Isomalt does not promote dental caries as oral bacteria cannot readily convert it into decay causing acids. Therefore, the acidic conditions that lead to tooth demineralization do not develop after consuming Isomalt. Furthermore it is proven that Isomalt cannot be converted by oral bacteria as substance from which dental plaque is synthesized (Kini et al., 2011).

Consuming foods enriched with Isomalt does not jeopardise tooth health as this type of sugar is not fermentable by oral bacteria in which the protective influences of saliva remains unaffected (Zero, 2008). According to a research conducted by Takatsuka et al., (2008), Isomalt has shown a confirmed, positive effect in remineralisation enhancement. It is possible that Isomalt stabilises the calcium phosphate system present in enamel surface.

Low GI – does not increase blood glucose or insulin levels

Isomalt has low GI properties where it is absorbed slowly and liberates energy gradually. This leads to a lower increase of blood glucose and insulin levels after consumption of Isomalt as compared to glucose or sugar. Isomalt’s absorption by the body is slower compared to normal sugar making it diabetic friendly (Beneo, 2016).

Foods with high glycemic index is increasingly dubbed as the bad and the evil. Thus, the primary goal of nutritional management of diabetic individuals is to monitor and keep their blood glucose levels within a specified target range. Studies demonstrated that a low glycaemic diet possesses positive results in maintaining a healthy weight as well as helping to control blood glucose levels. Therefore, diabetes individuals have to closely monitor their blood sugar level (Beneo, 2016).

We deserve for healthier option

Growing number of health and wellness advocates are resulting to an increased number of products specialy formulated with less sugar whilst retaining good taste. Consumers are increasingly looking for natural origin and plant-based alternative to sugar.

Manufacturers are starting to develop healthy food products to fill the newly important food category for consumers. Thus, the food and beverage industry is actively creating more choices for consumers to meet their health goals by being aware of sugar and calories intake reduction.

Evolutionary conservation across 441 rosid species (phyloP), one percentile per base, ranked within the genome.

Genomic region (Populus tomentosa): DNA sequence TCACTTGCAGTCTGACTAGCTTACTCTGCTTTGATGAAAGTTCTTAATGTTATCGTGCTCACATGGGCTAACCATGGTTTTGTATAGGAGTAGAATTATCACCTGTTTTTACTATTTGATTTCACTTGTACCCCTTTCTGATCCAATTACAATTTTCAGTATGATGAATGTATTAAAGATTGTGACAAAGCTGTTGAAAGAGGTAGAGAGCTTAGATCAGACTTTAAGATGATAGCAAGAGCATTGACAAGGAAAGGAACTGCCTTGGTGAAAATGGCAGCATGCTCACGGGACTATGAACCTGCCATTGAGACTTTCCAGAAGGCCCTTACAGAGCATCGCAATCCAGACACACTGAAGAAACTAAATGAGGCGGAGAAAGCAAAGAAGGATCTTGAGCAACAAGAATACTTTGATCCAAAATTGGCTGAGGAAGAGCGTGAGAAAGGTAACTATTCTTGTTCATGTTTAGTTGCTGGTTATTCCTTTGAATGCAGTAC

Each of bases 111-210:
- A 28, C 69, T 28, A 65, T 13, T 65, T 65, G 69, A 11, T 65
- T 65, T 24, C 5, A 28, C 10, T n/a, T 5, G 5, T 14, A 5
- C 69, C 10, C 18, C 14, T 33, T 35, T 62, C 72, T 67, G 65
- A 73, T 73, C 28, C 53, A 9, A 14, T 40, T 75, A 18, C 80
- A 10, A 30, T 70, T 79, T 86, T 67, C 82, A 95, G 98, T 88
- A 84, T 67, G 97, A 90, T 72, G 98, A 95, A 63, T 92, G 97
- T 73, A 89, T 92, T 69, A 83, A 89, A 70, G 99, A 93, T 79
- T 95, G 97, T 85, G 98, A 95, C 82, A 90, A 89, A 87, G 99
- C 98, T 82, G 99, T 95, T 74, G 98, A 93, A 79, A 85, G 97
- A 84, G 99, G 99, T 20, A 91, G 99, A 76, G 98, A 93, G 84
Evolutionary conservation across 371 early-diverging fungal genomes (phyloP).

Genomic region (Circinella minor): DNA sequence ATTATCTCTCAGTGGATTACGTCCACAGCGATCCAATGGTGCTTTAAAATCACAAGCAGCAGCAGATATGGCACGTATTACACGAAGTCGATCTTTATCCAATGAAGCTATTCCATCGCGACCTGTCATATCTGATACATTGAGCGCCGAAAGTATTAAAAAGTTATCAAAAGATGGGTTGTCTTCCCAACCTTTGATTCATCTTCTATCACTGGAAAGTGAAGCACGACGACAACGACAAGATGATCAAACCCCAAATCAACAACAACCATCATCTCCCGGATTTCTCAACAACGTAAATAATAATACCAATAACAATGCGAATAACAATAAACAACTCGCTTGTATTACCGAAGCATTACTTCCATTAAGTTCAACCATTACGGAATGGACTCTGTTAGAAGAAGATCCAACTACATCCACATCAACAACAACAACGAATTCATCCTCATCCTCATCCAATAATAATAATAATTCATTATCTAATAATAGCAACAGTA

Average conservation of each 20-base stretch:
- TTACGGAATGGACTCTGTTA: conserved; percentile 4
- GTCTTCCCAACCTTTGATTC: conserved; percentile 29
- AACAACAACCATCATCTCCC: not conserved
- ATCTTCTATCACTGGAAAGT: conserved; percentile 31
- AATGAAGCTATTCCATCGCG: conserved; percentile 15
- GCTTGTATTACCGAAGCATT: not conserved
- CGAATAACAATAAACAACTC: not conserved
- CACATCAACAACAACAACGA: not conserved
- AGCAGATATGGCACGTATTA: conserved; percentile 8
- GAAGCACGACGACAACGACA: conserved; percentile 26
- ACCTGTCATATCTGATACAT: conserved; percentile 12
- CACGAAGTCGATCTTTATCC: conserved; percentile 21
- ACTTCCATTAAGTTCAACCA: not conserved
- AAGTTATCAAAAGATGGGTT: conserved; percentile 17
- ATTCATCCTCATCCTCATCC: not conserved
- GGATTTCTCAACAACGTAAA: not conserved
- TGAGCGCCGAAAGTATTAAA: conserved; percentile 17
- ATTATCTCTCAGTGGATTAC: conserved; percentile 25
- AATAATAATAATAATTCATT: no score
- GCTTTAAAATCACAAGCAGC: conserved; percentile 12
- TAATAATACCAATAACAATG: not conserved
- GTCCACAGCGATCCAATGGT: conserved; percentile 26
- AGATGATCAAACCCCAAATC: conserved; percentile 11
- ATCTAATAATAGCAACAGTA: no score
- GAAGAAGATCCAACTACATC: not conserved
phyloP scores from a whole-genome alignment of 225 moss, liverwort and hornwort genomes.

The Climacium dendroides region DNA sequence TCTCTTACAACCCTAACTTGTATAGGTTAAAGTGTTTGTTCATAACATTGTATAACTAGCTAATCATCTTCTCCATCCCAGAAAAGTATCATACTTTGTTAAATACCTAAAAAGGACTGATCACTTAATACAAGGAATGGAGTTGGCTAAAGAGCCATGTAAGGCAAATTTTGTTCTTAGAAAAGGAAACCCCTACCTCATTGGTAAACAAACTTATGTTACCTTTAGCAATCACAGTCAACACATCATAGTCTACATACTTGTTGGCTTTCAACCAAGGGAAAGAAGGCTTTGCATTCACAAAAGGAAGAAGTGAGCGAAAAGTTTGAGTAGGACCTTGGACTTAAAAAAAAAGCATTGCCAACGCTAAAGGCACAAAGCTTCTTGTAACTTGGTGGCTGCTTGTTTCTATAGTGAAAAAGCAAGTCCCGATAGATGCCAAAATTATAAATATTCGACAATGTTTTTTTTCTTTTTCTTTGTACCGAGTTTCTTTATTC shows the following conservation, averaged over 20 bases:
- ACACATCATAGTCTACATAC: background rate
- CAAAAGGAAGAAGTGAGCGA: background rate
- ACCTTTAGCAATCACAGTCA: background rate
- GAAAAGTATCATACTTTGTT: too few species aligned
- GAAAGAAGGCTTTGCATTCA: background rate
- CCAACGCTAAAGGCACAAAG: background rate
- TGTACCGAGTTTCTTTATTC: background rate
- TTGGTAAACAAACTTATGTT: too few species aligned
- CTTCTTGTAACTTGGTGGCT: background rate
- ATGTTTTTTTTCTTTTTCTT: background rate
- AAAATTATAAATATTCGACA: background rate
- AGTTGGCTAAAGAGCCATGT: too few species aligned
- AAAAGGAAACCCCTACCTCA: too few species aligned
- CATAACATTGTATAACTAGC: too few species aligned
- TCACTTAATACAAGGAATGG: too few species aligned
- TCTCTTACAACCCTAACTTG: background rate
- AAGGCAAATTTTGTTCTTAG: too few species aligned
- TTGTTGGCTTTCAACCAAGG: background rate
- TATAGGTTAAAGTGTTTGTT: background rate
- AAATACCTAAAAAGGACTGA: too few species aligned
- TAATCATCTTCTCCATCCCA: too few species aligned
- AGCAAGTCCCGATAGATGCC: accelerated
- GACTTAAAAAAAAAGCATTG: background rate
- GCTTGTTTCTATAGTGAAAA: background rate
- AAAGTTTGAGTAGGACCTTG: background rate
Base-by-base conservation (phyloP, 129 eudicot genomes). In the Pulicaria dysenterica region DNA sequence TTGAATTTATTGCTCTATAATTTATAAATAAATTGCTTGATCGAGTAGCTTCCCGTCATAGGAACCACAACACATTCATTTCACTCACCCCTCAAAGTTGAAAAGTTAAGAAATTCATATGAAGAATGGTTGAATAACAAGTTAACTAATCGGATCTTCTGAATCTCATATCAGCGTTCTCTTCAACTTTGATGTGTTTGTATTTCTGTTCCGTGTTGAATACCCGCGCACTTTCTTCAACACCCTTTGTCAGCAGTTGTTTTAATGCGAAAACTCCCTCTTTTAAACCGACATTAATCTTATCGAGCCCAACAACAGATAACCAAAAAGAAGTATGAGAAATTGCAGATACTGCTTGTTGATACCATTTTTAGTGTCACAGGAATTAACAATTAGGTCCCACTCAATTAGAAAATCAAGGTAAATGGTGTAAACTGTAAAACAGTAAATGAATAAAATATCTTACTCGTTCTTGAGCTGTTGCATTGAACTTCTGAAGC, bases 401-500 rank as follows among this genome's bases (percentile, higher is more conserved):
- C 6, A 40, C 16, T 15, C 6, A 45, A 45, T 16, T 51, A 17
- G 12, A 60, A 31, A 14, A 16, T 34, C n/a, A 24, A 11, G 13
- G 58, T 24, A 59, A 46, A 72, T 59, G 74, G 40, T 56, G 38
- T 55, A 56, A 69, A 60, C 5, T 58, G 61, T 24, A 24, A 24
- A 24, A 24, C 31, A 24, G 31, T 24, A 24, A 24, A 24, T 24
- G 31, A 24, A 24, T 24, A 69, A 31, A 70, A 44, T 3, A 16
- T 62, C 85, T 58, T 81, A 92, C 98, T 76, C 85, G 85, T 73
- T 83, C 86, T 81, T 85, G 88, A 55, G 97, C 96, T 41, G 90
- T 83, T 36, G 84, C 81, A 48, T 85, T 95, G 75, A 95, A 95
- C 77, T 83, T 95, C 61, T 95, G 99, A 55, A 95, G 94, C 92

Isomalt naturally derives from beet sugar. It provides a sweetening profile that is almost equal to sucrose with only half the calories. Isomalt works perfectly in calorie-reduced and tooth friendly products by reducing the sugar usage in the formulations. The incorporation of Isomalt into food and beverage formulations helps consumers to make better and healthier choices. Additionally, Isomalt is low-digestible where it is partially digested in the intestines making it a diabetic-friendly sweetener. Its tooth friendly and low glycaemic characteristics have been positively evaluated by the EFSA (Beneo, 2016).


Beneo. (2016). Matching today’s expectations. A new perspective on weight management.

Harrison-Dunn. (2013). Hard and sweet: The elusive candy promise. Confectionery News.

Isik, U., Boyacioglu, D., Capanoglu,E. & Erdil, D. N. (2011). Frozen yogurt with added inulin and Isomalt. Journal of Dairy Science, 94(4), 1647-56.

Kini, R., Rathnanand, M. & Kamath, D. (2011). Investigating the suitability of Isomalt and liquid glucose as sugar substitute in the formulation of Salbutamol sulfate hard candy lozenges. Journal of Chemical and Pharmaceutical Research. 3(4), 69-75.

Knott, M. (2016). Bakery and Confectionery: Sweet Appeal. Food Manufacture.

Mordor Intelligence. (2017). Global Polyols Market – Growth, Trends and Forecasts (2017 – 2022).

O’Brien-Nabors, L. (2016). Alternative Sweeteners, 4th ed. CRC Press, 276-292.

Prepared Foods. (2014). Beneo: Clean Label, Reduced Sugar.

Takatsuka, T., Exterkate, R.A.M. & Cate, J.M.T. (2008). Effects of Isomalt on Enamel De- and Remineralisation, A Combined In Vitro pH-cycling Model and In Situ Study. Clinical, Oral Investigations, 12(2), 173-177.

Zero, D.T. (2008). Are Sugar Substitutes Also Anticariogenic? The Journal of the American Dental Association, 139(2), 9S-10S.